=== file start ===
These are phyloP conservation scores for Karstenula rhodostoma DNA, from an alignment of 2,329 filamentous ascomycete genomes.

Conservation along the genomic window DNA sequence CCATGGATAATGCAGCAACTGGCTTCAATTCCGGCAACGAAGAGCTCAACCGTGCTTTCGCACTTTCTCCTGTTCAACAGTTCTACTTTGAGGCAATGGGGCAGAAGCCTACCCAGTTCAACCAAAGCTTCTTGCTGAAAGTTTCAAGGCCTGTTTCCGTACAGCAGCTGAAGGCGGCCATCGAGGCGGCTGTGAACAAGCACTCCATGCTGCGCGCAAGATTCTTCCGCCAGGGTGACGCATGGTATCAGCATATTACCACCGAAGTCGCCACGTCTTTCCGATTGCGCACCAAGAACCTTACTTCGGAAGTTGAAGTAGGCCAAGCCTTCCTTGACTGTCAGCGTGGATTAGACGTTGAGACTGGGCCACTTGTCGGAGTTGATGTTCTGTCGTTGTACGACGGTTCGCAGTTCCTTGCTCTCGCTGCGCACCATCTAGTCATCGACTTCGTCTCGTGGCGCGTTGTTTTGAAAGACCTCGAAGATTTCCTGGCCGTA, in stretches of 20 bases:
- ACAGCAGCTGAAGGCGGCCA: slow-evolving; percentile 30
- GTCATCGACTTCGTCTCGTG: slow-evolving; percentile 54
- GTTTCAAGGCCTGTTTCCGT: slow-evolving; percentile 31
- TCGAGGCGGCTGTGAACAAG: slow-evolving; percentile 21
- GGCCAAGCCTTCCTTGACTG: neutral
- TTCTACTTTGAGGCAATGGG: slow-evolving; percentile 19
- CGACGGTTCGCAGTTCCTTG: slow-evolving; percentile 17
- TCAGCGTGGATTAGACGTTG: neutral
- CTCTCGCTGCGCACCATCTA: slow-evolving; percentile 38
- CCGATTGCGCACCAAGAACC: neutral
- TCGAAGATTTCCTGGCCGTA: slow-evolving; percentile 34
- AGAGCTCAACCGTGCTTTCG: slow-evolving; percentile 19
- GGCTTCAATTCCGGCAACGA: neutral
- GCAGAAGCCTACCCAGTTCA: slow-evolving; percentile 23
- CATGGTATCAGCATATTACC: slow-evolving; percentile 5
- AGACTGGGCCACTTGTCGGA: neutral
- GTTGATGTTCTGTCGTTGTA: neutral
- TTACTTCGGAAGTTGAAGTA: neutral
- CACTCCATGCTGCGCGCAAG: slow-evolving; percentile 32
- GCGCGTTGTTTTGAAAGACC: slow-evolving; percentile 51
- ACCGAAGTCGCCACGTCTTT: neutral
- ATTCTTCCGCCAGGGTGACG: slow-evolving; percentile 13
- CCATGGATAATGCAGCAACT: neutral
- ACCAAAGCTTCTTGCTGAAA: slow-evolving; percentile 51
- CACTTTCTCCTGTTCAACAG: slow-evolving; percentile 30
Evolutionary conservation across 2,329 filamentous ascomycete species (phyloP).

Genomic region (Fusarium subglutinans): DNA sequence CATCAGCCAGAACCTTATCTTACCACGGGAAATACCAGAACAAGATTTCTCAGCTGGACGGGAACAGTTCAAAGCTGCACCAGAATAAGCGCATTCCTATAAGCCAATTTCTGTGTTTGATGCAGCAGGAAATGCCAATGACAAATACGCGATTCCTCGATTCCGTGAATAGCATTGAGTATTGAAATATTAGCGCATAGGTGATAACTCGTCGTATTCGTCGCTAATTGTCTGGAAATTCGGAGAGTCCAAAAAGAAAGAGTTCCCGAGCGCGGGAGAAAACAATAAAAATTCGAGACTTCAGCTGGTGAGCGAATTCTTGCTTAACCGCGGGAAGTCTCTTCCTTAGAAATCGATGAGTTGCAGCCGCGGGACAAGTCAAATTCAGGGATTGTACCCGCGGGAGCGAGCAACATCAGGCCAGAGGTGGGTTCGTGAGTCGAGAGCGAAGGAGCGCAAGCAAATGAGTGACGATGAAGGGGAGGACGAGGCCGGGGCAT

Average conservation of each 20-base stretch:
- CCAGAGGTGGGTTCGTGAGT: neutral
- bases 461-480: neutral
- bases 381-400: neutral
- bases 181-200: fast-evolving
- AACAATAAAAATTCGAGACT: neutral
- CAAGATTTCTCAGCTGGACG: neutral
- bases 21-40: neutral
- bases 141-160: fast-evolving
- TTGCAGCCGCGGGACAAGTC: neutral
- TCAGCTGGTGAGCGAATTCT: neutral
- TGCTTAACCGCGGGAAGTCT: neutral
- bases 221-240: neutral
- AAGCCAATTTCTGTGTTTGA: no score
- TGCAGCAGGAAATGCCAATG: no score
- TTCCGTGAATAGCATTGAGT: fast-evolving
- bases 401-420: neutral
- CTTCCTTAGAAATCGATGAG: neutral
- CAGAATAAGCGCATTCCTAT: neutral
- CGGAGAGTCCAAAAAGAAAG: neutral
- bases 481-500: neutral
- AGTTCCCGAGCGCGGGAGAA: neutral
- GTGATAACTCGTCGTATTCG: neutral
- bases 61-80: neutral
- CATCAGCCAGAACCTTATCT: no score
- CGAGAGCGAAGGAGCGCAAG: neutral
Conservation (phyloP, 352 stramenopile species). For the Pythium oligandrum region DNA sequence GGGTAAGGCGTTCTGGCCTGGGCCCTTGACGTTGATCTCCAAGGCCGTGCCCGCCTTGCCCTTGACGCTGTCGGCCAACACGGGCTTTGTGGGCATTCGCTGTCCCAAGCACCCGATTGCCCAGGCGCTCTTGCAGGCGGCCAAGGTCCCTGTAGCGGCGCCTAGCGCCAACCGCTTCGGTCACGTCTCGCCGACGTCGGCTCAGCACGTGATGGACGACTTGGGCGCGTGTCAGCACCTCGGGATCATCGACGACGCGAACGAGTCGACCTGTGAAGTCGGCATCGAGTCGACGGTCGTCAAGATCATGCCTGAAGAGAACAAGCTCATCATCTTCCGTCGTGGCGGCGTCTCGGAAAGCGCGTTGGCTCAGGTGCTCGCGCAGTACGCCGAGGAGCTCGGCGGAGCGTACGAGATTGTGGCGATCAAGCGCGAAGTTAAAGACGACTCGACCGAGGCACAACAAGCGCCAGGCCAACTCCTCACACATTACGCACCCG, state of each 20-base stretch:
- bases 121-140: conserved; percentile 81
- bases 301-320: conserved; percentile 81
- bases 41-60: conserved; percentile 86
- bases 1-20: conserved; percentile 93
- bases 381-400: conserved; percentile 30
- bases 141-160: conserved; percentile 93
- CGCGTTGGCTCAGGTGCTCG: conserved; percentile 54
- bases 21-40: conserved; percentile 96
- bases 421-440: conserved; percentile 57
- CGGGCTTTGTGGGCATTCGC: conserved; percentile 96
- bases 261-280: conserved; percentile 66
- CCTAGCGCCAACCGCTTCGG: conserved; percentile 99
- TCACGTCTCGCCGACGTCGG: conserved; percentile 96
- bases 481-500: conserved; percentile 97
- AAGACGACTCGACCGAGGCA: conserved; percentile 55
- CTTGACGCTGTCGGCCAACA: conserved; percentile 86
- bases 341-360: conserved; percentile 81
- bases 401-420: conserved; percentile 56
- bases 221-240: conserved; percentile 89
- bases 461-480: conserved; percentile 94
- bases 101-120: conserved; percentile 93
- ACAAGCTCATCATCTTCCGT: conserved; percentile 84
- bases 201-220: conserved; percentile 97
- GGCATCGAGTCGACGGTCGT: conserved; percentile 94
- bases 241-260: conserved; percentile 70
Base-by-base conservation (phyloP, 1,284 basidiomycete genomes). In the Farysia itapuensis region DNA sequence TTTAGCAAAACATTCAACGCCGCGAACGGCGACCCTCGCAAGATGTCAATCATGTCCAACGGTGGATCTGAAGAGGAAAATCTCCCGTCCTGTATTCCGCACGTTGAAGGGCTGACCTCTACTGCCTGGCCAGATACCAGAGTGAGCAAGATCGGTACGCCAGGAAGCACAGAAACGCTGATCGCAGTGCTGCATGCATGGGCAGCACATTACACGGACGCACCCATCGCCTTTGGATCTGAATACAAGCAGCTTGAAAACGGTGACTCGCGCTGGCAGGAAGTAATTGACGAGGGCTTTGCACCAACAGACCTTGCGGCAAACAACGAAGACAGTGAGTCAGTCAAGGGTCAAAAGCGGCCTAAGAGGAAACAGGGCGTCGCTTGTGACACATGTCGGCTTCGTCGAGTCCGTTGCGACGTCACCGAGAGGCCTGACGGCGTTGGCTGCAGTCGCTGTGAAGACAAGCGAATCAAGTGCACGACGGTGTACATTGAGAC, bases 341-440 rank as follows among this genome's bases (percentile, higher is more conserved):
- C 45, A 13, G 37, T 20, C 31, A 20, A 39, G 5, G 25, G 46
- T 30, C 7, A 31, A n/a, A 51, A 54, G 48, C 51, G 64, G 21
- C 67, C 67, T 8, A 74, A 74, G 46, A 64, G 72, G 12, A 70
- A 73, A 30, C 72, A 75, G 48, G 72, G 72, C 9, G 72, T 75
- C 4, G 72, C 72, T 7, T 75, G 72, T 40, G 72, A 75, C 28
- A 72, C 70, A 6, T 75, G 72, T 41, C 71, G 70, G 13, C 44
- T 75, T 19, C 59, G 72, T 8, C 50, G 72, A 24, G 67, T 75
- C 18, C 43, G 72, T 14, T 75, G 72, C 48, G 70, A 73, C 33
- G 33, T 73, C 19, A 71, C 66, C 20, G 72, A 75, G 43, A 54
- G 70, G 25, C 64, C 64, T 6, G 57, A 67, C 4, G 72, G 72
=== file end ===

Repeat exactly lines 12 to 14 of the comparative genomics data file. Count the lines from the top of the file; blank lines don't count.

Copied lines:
- CCGATTGCGCACCAAGAACC: neutral
- TCGAAGATTTCCTGGCCGTA: slow-evolving; percentile 34
- AGAGCTCAACCGTGCTTTCG: slow-evolving; percentile 19